Training refers to the practice of allowing for face-to-face interactive cultural learning, with qualified and certified trainers instantly available for questions, answers and positive support. These professionals work through scenarios with programme attendees that turn “head knowledge” into implementable behaviour, a critical requirement for a successful programme.

Coaching, another intercultural support, is different from training in that it is not pre-emptive; coaching is typically an intervention used to address issues once they’ve occurred. Good training should minimise the need for after-the-fact coaching, by providing the information and skills needed to prevent issues from arising in the first place.

Passive learning, such as reading books, working with web-based tools, listening to lectures, having conversations about another culture with individuals who have “been there”, etc., can all be somewhat helpful, but without training, these interventions result in “head knowledge” at best. There is no real meaningful behavioural change.  All of these interventions bring some value, but they should be considered supplemental or extracurricular to actual training.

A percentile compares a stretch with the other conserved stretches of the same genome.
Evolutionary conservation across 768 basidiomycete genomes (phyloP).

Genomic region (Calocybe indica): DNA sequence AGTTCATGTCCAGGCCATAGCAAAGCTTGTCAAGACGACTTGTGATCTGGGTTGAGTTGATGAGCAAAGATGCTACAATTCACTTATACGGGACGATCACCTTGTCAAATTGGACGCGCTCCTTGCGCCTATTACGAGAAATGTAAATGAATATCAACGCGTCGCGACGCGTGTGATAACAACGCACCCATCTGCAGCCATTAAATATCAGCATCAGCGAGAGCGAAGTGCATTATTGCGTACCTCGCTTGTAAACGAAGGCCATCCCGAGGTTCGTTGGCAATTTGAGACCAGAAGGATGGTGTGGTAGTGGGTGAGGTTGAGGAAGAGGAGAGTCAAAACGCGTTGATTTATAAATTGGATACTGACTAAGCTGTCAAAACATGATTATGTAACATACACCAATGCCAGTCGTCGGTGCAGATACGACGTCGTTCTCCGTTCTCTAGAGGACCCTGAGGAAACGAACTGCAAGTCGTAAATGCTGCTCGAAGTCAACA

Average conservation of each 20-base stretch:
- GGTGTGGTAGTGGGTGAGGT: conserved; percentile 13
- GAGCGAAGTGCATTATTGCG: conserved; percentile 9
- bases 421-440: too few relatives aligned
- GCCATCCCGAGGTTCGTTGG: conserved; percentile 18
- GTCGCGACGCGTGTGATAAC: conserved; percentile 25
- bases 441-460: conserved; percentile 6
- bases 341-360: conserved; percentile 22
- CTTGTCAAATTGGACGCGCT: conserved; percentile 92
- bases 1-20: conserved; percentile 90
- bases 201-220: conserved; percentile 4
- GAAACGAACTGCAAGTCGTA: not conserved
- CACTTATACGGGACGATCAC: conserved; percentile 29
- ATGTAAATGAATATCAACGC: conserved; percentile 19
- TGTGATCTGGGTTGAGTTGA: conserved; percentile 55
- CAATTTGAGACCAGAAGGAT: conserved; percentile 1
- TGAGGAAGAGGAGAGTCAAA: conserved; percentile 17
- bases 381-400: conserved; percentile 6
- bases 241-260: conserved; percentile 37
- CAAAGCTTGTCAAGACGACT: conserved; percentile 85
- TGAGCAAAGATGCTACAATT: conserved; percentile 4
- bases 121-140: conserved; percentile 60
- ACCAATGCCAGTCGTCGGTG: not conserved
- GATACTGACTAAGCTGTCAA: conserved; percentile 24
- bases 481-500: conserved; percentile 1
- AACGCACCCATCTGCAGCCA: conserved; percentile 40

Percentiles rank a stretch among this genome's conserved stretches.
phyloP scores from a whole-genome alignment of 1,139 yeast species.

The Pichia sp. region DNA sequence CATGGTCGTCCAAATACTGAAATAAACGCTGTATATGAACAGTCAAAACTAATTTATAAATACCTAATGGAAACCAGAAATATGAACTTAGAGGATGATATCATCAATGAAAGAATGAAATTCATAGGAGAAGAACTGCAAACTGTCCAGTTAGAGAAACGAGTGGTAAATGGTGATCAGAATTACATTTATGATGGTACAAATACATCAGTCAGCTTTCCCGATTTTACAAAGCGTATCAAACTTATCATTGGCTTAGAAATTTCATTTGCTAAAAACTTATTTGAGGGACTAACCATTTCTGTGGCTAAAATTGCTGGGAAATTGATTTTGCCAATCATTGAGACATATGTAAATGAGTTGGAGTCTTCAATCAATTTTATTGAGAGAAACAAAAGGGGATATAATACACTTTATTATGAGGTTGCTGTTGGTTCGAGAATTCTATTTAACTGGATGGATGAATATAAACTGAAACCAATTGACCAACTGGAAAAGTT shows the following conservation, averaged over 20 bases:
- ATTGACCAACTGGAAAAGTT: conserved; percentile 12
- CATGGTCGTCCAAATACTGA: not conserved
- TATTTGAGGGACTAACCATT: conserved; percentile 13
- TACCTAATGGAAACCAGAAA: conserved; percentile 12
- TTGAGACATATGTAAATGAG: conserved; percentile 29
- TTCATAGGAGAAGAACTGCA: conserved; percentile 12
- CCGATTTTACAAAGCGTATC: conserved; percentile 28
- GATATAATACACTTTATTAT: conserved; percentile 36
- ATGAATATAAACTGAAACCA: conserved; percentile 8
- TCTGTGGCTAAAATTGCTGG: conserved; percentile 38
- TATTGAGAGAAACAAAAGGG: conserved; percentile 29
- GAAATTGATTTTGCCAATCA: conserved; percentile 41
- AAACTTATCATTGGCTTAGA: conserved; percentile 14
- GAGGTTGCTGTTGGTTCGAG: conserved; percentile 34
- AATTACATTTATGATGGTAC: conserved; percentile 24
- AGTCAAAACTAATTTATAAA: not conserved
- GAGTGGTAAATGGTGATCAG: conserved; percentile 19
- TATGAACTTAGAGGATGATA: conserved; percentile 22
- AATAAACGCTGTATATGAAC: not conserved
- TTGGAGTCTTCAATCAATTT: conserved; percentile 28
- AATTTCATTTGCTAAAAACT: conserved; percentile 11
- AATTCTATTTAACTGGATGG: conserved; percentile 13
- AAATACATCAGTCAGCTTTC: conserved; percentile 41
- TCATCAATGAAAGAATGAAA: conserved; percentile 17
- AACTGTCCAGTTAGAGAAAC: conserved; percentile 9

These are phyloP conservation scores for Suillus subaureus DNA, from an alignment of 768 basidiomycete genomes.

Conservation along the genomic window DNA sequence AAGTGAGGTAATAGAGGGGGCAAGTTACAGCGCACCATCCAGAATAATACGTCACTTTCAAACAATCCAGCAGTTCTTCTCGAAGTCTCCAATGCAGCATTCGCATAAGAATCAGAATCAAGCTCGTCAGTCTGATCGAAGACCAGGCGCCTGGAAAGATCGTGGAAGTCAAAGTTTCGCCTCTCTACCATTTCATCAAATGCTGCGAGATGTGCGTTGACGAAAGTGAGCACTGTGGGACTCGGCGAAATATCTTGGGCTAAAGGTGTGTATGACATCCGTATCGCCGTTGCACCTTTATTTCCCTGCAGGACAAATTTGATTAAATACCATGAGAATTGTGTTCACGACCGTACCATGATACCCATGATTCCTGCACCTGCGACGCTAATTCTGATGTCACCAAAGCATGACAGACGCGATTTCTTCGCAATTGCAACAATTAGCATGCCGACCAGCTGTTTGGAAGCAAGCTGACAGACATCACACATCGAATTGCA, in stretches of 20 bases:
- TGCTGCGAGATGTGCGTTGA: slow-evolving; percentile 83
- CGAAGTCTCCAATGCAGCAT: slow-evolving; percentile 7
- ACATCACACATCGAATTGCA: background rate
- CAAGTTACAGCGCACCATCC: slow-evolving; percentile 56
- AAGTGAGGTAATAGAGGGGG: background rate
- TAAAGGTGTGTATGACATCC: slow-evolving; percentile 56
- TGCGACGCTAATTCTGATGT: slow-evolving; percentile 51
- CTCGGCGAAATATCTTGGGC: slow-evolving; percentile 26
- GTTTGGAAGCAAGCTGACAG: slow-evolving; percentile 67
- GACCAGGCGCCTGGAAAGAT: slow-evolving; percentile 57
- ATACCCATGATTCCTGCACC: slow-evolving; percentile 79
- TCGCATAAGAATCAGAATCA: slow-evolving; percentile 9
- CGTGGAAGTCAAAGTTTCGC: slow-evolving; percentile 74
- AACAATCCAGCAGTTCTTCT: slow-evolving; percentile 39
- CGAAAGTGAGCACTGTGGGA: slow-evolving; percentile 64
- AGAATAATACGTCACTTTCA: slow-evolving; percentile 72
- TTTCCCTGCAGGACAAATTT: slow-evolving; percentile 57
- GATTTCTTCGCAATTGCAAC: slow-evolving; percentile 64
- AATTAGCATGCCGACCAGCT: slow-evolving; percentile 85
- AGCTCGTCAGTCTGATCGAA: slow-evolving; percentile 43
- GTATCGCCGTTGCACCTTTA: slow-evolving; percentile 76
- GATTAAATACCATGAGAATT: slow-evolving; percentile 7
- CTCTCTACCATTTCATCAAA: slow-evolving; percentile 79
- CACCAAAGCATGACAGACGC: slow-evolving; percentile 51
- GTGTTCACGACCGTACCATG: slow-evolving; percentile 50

Good cultural training requires up-to-date, culturally-correct, and relevant information, delivered by trained and certified interculturalists. This means that the best people to deliver cultural training need to possess insightful, meaningful, and verifiable information for their audience. This person may not be a country national.

There are some cultures, for example, where speaking openly and honestly about one’s culture to non-nationals, can be very difficult, especially if negative or problematic issues need to be addressed. In these cultures, nationals may feel the need to present only a “positive image” of their country to non-nationals, play down differences and minimise potential problems. This is not helpful to programme participants who need accurate and unbiased information.

On the other side of the cultural spectrum, there are some cultures where nationals speaking to non-nationals about their culture, may feel compelled to highlight only those issues which make them uniquely different, challenging and difficult for any “outsider” to understand. Again, this kind of cultural agenda is not very helpful for a programme participant.

Most effective cultural training programmes are best delivered by a training team, led by a senior experienced intercultural trainer with significant life and work experience in the host country, PLUS a country resource professional: either a country national and/or a national of the programme participant’s culture with significant and recent (within the last year) life and work experience in the new host culture that mirrors the programme participant’s issues. Typically, the senior intercultural lead trainer provides the objective information, and the country resource professionals provide the subjective perspective.